#### 2.2.8 Computational power (C)

The -indistinguishability property in DP is information-theoretic: the attacker is implicitly assumed to have infinite computing power. This is unrealistic in practice, so it is natural to consider definitions where the attacker only has polynomial computing power. Changing this assumption leads to weaker data privacy definitions. In [285], two approaches have been proposed to formalize this idea: either modeling the distinguisher explicitly as a polynomial Turing machine, either allow a mechanism not to be technically differentially private, as long as one cannot distinguish it from a truly differentially private one.

##### Using a polynomial distinguisher on the output

The attacker is not explicit in the formalization of DP based on -indistinguishability. It is possible change the definition to make this attacker explicit: model it as a distinguisher, who tries to guess whether a given output comes from a dataset or its neighbor . In doing so, it becomes straightforward to require this attacker to be computationally bounded: simply model it as a probabilistic polynomial-time Turing machine. In [285], the authors introduce IndCDP, short for indistinguishability-based computational differential privacy.

Definition 47 (-IndCDP [285]). A family of privacy mechanisms provides -IndCDP if there exists a negligible function such that for all non-uniform probabilistic polynomial-time Turing machines (the distinguisher), all polynomials , all sufficiently large , and all datasets of size at most that differ only one one record:

where is a function that converges to zero asymptotically faster than the reciprocal of any polynomial.

This definition can also be expressed using the authors define differential indistinguishability, a notion defined in [24] that adapts -indistinguishability to a polynomially bounded attacker.

##### Using a polynomial distinguisher on the mechanism

Another natural option is to require that the mechanism “looks like” a truly differentially private mechanism, at least to a computationally bounded distinguisher. In [285], the authors introduce SimCDP, short for simulation-based computational differential privacy.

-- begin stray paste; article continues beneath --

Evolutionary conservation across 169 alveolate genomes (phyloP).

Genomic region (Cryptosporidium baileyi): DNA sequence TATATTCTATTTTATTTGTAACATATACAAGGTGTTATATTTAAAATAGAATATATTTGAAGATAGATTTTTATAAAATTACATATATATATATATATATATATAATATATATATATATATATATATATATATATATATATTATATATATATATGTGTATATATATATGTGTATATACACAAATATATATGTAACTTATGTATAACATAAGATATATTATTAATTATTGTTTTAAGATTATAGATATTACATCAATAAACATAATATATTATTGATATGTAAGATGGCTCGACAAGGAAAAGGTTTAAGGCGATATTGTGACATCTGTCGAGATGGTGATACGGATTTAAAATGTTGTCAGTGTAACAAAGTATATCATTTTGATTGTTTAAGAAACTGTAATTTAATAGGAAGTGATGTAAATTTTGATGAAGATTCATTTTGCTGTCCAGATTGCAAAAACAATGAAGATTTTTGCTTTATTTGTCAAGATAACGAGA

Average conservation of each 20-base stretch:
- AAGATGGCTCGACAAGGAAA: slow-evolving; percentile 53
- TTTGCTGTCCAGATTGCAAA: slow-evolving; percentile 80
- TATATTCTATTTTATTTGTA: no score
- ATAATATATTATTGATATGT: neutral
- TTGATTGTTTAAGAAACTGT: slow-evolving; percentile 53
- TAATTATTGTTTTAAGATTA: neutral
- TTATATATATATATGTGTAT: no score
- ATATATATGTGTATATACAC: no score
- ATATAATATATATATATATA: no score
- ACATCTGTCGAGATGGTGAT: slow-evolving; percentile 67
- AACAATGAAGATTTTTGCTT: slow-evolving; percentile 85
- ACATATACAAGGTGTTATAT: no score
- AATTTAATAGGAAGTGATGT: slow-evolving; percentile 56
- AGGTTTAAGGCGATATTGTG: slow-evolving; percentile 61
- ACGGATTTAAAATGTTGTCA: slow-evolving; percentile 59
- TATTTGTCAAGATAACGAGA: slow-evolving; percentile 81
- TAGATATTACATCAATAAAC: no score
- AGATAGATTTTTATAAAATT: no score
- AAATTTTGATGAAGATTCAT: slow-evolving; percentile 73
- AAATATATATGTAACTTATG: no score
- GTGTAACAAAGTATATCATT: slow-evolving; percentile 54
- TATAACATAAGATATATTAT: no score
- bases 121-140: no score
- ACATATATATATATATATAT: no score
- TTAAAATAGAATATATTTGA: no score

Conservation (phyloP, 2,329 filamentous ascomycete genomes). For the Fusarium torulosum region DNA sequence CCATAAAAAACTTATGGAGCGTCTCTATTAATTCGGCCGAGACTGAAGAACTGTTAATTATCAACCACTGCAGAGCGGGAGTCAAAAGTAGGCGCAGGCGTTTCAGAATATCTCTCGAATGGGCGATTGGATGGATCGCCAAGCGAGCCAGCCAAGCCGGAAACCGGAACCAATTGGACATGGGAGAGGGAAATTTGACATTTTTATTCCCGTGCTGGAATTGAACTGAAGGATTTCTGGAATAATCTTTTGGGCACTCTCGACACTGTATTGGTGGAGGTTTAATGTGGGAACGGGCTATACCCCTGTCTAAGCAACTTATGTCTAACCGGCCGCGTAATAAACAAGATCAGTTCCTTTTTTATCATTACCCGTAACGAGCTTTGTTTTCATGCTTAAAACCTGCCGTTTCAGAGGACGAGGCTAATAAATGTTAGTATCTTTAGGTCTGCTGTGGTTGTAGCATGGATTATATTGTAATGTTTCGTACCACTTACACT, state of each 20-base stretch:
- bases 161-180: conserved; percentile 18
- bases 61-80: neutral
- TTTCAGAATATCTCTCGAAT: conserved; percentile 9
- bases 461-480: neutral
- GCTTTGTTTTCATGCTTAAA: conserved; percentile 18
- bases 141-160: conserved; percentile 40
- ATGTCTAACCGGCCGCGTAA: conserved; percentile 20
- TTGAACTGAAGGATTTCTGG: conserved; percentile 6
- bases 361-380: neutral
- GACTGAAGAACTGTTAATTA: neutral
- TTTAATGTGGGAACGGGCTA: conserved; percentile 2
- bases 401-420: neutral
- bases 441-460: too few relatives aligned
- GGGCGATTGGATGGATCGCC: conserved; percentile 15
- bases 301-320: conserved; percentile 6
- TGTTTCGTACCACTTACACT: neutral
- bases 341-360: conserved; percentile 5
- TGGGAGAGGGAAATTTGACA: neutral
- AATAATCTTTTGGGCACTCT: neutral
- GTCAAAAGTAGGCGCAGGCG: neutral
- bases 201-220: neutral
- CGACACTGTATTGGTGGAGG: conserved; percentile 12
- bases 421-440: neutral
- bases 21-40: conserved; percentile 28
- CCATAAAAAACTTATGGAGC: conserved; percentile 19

Definition 48 (-SimCDP [285]). A family of privacy mechanisms provides -SimCDP if there exists a family of -DP and a negligible function such that for all non-uniform probabilistic polynomial-time Turing machines , all polynomials , all sufficiently large , and all datasets of size at most :

where is a function that converges to zero asymptotically faster than the reciprocal of any polynomial.

In [285], the authors show that -SimCDP implies -IndCDP.

##### Multidimensional definitions

IndCDP has been adapted to different settings, and extended to arbitrary neighborhood relationships. In output constrained DP (OCDP), introduced in [194], the setting is a two-party computation, each party can have its own set of privacy parameters (, , , and —the parameters correspond to the term in IndCDP), and the neighborhood relationship is determined by a function . The authors also propose DP for Record Linkage (DPRL), an instance of OCDP that uses for a specific function that captures the need to protect non-matching records during the execution of a private record linkage protocol.

Some DP variants which explicitly model an adversary with a simulator can relatively easily be adapted to model a computationally bounded adversary, simply by imposing that the simulator must be polynomial. This is done explicitly in [161], where the authors define computational zero-knowledge privacy (CZKPr), which could also be adapted to e.g., the two coupled-worlds privacy definitions as well.

Further, although we have not seen this done in practice in existing literature, the idea behind SimCDP can in principle be adapted to any other definition: rather than requiring that a given definition holds in an information-theoretic fashion, it should be possible to require that the mechanism “looks like” a mechanism which genuinely satisfies the definition.

Limiting the computational power of the attacker is a reasonable assumption, but for a large class of queries, it cannot provide significant benefits over classical DP in the typical client-server setting [177]. Thus, existing work using it focuses on multi-party settings [42].